Often, the decision to drop out of school is almost inevitable due to things set in motion years prior. The economic cost of nongraduates among students of color is a significant part of the total dropout cost to the nation. And the personal and societal costs for nongraduates are equally significant.
“Without strong community engagement in dropout prevention, the people, media, and messages that dominate the consciousness of young males of color will be either neutral toward school success or detrimental to high school graduation.”
“Many students who drop out of school try to enter the job market, which is evidence that they want to work and be productive. A strong career development and career pathway focus in high school, with appropriate guidance and mentoring, can serve multiple purposes toward dropout prevention.”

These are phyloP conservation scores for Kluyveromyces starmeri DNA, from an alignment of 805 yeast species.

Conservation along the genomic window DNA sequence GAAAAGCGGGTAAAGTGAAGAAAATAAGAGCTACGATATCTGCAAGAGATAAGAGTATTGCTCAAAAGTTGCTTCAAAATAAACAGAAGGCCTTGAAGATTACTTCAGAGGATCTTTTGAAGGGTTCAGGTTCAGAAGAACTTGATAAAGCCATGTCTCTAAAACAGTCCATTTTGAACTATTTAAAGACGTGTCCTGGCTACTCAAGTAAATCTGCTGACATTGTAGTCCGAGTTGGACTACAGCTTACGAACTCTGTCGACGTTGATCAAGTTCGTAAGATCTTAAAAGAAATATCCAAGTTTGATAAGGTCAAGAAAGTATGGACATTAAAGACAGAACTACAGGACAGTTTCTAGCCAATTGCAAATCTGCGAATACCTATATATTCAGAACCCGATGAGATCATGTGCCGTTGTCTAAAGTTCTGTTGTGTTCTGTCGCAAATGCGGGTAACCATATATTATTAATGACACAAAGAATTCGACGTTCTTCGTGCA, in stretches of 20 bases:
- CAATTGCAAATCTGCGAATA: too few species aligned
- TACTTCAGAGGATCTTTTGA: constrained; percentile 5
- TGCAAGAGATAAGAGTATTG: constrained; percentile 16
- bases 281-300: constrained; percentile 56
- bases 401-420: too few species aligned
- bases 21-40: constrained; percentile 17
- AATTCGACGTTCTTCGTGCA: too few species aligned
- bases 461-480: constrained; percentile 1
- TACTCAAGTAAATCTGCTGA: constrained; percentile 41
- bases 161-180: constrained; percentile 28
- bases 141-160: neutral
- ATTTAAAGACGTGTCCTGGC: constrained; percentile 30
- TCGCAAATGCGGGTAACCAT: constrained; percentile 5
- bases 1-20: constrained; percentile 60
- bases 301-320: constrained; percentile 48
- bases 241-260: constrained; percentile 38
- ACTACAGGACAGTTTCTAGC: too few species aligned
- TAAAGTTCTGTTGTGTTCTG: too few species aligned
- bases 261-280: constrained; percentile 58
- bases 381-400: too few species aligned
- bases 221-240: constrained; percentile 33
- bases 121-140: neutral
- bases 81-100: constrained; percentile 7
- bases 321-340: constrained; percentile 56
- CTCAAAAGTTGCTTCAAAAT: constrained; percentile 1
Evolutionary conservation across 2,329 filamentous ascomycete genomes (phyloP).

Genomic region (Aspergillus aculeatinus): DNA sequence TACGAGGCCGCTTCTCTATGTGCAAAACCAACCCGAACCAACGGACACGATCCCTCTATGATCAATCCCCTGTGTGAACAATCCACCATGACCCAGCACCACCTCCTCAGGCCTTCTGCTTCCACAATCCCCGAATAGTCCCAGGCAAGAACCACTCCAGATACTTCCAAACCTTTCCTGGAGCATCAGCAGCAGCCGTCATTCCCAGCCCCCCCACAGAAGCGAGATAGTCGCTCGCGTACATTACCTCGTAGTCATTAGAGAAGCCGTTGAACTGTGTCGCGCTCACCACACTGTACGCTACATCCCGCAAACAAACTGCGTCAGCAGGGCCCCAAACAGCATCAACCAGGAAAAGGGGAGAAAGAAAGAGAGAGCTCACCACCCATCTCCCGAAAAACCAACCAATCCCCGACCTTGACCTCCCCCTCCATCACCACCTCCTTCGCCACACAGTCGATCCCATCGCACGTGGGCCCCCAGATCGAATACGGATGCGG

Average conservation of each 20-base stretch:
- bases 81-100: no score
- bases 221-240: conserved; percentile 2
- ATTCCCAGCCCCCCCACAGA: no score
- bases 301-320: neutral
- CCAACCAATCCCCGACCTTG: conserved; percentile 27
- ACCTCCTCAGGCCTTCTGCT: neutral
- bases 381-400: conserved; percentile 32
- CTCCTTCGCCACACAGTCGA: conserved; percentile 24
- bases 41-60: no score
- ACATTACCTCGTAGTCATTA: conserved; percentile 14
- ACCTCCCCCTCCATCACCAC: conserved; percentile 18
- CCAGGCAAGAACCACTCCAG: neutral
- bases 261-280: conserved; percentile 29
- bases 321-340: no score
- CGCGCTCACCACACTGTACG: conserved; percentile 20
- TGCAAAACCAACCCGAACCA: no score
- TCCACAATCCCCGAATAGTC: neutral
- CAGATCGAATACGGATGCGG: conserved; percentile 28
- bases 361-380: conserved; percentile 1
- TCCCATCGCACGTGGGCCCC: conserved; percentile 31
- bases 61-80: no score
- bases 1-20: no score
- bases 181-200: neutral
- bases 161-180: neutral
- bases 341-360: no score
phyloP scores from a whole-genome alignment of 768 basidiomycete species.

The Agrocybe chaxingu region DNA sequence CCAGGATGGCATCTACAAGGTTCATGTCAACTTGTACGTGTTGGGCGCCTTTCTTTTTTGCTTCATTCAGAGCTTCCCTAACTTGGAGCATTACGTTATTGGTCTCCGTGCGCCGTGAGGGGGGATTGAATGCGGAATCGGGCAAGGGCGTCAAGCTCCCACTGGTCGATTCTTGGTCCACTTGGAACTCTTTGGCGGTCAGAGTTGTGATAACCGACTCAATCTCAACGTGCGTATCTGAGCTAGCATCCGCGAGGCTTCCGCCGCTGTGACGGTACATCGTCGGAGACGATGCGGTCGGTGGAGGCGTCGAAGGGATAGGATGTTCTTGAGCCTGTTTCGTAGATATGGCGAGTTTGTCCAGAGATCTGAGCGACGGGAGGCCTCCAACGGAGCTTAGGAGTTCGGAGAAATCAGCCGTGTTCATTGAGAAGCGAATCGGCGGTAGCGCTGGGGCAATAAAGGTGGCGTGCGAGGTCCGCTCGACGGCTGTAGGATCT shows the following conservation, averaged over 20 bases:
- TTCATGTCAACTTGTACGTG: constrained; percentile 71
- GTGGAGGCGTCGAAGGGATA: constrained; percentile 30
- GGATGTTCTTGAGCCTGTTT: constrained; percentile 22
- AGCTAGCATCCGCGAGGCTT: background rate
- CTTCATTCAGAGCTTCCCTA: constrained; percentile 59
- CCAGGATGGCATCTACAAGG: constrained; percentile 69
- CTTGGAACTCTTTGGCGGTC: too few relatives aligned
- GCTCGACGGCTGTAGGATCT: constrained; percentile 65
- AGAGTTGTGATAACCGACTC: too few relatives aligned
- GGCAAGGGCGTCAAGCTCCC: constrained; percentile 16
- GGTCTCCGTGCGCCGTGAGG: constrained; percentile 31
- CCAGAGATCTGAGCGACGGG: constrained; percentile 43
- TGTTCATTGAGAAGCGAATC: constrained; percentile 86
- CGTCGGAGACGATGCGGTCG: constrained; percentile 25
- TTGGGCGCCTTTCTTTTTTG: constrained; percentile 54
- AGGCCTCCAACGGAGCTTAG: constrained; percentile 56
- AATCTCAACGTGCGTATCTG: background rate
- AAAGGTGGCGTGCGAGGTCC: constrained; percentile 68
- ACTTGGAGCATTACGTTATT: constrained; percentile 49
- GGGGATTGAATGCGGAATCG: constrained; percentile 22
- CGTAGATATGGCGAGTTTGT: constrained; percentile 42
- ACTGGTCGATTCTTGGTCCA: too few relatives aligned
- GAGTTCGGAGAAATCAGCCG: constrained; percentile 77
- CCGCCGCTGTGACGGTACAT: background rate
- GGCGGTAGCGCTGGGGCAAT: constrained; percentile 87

“Schools, districts, and whole communities need to take a systemic approach to the problem of dropout for all students, and particularly young males of color. Improving graduation rates is one key step to building pathways to economic self-sufficiency for young men of color.”
- Ensure that young males of color view school as a safe, respectful, and inviting learning environment. Engaging their families in their academic success also gives them an asset that is a powerful predictor of high school completion.
- Institute dropout prevention strategies—such as changing the learning pace or setting, integrating service experience with instructional content, or educating teachers about at-risk student issues and interventions.
- Increase career development earlier for young men of color, offer job training, and mobilize mentors to engage with them.